Since last Fall, some interesting fundamental have occurred in the newsprint market. Here’s a rough timeline of key events:
Spurred by the shut-down of the Howe Sound mill (which created a supply/demand balance on the West Coast), all producers in that region announced increases that would effectively bump prices by $20/mt on 30# newsprint by January 1st. Howe Sound cited the west coast drought as the reason for the permanent closure. The increase went through, with little resistance from buyers, thus creating a price balance between the East and West Coast. That is, until…
In a bit of a surprise move, Resolute announced (on the last day of November), a newsprint price increase for the East Coast in the amount of $20/mt for January 1st, and $20/mt for February 1st. Other East Coast producers followed. It’s worth noting that combined; Resolute, Kruger and White Birch represent about three-fourths of the N.A. newsprint market. Once again playing catch-up, all West Coast producers announced a $20/mt increase for February 1st. Most if not all of the increases up to this point were implemented in full, with the West Coast again roughly $20/mt behind). Looking to achieve price parity (again), the West Coast producers have announced a further $20/mt to be implemented on May 1st.
So where does this put producers and buyers? Propped up by a weak Canadian Dollar, producers north of the border were able to drop prices through 2015 (to the tune of roughly $100/mt). However, the CAD has moved up 7 cents since the first of this year, and now stands at about .80 vs. the USD. The CAD is closely related to the price of crude oil, which topped $42 per barrel this week. Were this to continue, it would put Canadian producers in a poor financial situation.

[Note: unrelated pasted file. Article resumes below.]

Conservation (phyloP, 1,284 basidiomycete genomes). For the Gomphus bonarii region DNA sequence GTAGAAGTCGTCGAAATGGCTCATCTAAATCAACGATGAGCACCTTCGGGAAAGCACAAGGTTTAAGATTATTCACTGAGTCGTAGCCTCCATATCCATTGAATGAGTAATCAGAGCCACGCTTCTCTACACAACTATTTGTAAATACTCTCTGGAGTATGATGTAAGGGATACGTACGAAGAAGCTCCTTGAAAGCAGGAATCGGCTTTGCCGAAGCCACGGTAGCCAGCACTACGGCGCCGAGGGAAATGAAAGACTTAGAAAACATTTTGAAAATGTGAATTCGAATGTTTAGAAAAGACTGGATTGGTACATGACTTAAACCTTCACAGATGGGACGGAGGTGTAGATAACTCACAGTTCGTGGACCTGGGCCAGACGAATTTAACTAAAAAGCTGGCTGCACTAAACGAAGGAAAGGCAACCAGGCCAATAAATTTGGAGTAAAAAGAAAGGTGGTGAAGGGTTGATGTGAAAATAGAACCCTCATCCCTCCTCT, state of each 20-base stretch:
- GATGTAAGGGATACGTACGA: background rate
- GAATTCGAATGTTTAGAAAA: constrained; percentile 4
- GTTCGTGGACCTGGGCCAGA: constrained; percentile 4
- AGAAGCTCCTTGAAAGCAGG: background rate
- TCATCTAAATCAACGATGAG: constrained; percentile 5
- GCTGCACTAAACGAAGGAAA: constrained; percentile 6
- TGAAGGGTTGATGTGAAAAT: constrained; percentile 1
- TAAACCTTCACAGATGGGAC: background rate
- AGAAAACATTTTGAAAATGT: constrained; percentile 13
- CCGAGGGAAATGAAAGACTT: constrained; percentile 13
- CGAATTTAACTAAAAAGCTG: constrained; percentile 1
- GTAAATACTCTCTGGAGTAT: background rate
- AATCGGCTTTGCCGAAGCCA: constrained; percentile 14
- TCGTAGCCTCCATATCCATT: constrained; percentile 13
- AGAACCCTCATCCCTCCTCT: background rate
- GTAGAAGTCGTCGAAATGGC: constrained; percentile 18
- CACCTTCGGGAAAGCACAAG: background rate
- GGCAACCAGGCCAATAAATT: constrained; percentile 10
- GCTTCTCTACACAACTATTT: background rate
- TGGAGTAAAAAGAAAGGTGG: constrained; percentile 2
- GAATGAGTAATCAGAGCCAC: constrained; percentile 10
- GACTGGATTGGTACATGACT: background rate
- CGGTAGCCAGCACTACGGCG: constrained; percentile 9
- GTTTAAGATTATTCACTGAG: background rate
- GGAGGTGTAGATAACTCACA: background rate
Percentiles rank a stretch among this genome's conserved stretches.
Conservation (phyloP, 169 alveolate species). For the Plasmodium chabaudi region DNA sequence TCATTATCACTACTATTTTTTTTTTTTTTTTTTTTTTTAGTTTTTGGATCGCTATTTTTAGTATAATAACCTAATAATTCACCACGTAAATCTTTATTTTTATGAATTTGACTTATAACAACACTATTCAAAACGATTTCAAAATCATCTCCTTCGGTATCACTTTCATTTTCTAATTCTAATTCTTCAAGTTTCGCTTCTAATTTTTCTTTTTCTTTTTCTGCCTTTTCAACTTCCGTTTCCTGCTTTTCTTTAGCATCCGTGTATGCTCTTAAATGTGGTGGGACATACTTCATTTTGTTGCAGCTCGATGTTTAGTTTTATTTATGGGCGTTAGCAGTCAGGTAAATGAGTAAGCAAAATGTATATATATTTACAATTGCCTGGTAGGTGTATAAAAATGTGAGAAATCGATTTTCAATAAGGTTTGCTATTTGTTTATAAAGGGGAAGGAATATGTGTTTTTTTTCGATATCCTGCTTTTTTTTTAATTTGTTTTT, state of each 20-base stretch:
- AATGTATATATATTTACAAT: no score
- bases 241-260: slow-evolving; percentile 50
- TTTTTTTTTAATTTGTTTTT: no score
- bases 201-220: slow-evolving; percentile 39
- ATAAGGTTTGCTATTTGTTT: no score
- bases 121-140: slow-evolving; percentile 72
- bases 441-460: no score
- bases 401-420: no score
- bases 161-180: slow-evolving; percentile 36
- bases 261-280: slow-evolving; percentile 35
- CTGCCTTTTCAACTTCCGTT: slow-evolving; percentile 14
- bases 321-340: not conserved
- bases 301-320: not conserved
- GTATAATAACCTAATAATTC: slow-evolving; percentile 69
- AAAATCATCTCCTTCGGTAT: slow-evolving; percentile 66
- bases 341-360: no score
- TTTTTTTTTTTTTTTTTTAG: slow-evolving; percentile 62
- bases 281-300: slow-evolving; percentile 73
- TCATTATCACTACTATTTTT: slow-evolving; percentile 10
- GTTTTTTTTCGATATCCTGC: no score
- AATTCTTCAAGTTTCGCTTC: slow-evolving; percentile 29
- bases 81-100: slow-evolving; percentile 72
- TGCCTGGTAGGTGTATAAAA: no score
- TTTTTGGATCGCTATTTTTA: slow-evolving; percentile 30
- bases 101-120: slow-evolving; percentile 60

On the demand front, N.A. newsprint demand is down 4.4% through March (not unexpected). Further, for N.A newsprint producers, the export market is not a rosy one. The reduction of Russian output (due to the pitiful Ruble), did cause a small blip in exports as we entered the new year, but they appear to have been short-lived. With no growth on the horizon, it would seem that in order to preserve pricing, a reduction in N.A capacity will be necessary. It’s anyone’s guess which mill may step up and declare downtime and/or temporary or permanent shut-down of machines. Since the late 90’s newsprint companies have been reducing capacity (mostly shutting entire mills; however some converted machines to higher value grades). All of the low-hanging fruit, in terms of hi-cost equipment, has been dismissed. The next capacity cuts will be tough decisions to arrive at. Hence, they may not occur in the time-line that existing mills would like.
Today, Resolute announced a price increase for 30# newsprint (East Coast) that would go into effect on June 1 ($15/mt); and July 1 ($15/mt).Read More